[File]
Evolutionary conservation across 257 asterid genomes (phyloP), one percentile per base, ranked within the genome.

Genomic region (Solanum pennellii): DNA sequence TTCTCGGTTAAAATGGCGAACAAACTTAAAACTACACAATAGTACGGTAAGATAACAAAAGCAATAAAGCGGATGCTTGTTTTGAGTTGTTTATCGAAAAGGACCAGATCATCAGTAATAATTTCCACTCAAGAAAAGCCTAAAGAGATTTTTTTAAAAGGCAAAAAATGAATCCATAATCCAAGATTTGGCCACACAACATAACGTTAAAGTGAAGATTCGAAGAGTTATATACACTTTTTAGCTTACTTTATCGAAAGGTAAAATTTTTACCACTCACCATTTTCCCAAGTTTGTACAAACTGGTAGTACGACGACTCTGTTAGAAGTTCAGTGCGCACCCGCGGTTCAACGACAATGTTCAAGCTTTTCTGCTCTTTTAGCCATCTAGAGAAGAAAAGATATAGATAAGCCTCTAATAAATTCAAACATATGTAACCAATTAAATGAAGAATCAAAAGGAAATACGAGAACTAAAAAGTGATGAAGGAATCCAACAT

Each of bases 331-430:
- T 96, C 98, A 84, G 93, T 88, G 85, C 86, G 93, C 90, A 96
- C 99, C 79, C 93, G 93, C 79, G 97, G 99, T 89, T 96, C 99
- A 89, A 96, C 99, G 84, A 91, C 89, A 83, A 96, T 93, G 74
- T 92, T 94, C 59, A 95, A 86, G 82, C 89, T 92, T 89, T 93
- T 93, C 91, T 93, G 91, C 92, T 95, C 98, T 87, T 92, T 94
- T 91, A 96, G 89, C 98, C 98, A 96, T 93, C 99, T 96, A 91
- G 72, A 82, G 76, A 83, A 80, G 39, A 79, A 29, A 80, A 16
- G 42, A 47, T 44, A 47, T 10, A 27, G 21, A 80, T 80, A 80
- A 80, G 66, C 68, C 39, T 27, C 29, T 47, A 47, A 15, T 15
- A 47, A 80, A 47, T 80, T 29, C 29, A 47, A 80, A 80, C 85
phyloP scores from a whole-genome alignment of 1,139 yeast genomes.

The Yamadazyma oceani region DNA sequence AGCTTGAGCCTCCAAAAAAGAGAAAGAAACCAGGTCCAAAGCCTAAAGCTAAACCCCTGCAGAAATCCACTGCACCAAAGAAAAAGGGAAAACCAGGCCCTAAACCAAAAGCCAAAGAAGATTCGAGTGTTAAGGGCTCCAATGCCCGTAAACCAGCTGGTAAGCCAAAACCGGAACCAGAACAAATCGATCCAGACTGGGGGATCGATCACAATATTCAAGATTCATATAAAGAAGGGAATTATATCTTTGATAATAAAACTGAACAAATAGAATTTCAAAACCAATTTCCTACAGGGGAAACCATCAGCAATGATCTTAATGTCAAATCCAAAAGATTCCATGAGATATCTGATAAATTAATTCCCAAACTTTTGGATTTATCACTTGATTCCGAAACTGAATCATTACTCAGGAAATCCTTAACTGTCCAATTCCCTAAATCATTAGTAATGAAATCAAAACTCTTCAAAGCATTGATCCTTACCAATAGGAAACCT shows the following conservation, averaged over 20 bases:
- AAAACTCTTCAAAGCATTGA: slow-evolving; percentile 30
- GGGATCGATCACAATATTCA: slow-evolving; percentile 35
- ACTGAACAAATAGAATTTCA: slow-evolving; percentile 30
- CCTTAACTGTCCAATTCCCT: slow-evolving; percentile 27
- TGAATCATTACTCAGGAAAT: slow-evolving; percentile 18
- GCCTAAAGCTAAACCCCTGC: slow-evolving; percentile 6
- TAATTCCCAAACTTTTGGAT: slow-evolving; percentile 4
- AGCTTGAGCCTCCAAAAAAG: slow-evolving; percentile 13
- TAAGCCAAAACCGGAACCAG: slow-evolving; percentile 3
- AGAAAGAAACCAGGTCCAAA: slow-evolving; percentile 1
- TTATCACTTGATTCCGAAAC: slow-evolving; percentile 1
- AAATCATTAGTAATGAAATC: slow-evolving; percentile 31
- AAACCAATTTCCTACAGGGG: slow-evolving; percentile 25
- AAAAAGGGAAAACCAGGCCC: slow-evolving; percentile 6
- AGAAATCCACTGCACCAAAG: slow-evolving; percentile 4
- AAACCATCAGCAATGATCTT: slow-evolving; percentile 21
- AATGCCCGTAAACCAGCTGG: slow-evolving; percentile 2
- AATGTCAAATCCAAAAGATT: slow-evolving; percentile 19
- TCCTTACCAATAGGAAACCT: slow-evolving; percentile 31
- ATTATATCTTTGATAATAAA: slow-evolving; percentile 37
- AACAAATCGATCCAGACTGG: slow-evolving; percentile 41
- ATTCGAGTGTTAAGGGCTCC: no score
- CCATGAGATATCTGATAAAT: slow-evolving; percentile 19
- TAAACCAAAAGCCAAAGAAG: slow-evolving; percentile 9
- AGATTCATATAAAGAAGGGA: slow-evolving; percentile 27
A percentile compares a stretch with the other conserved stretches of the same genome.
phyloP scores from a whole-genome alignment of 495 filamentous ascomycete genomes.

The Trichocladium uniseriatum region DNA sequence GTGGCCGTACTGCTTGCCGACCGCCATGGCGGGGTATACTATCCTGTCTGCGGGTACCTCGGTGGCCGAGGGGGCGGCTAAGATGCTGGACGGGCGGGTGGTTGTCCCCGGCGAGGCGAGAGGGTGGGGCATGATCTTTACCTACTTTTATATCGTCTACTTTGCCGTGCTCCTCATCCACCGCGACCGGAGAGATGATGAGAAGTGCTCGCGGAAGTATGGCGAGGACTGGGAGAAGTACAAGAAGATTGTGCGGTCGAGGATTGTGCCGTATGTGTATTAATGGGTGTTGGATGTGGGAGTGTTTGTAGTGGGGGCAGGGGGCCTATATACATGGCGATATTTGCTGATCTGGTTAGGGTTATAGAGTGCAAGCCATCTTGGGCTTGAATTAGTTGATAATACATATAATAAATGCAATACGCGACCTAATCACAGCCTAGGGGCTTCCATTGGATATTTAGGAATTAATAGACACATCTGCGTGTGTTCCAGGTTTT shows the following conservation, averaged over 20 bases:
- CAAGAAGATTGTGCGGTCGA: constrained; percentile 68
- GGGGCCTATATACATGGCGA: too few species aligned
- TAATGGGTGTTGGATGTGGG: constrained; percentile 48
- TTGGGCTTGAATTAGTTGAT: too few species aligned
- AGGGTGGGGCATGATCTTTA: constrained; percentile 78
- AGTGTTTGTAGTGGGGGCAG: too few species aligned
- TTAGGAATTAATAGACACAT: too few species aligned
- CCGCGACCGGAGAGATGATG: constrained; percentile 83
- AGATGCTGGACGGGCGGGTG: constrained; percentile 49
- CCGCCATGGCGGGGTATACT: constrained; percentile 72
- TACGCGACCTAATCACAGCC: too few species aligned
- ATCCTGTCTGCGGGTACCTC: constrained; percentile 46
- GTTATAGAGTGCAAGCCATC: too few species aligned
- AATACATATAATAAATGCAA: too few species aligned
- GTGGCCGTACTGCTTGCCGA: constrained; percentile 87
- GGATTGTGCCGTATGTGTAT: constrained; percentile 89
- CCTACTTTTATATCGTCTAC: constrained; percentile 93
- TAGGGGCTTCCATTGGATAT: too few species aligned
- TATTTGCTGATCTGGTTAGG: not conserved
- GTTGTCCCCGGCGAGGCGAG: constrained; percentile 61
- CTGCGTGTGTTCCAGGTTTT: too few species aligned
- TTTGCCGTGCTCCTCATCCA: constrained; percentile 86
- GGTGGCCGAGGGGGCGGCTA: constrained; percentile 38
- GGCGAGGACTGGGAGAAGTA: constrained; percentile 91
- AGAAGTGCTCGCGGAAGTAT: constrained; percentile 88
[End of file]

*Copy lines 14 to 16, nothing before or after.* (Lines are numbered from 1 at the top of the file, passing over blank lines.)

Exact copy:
phyloP scores from a whole-genome alignment of 1,139 yeast genomes.

The Yamadazyma oceani region DNA sequence AGCTTGAGCCTCCAAAAAAGAGAAAGAAACCAGGTCCAAAGCCTAAAGCTAAACCCCTGCAGAAATCCACTGCACCAAAGAAAAAGGGAAAACCAGGCCCTAAACCAAAAGCCAAAGAAGATTCGAGTGTTAAGGGCTCCAATGCCCGTAAACCAGCTGGTAAGCCAAAACCGGAACCAGAACAAATCGATCCAGACTGGGGGATCGATCACAATATTCAAGATTCATATAAAGAAGGGAATTATATCTTTGATAATAAAACTGAACAAATAGAATTTCAAAACCAATTTCCTACAGGGGAAACCATCAGCAATGATCTTAATGTCAAATCCAAAAGATTCCATGAGATATCTGATAAATTAATTCCCAAACTTTTGGATTTATCACTTGATTCCGAAACTGAATCATTACTCAGGAAATCCTTAACTGTCCAATTCCCTAAATCATTAGTAATGAAATCAAAACTCTTCAAAGCATTGATCCTTACCAATAGGAAACCT shows the following conservation, averaged over 20 bases:
- AAAACTCTTCAAAGCATTGA: slow-evolving; percentile 30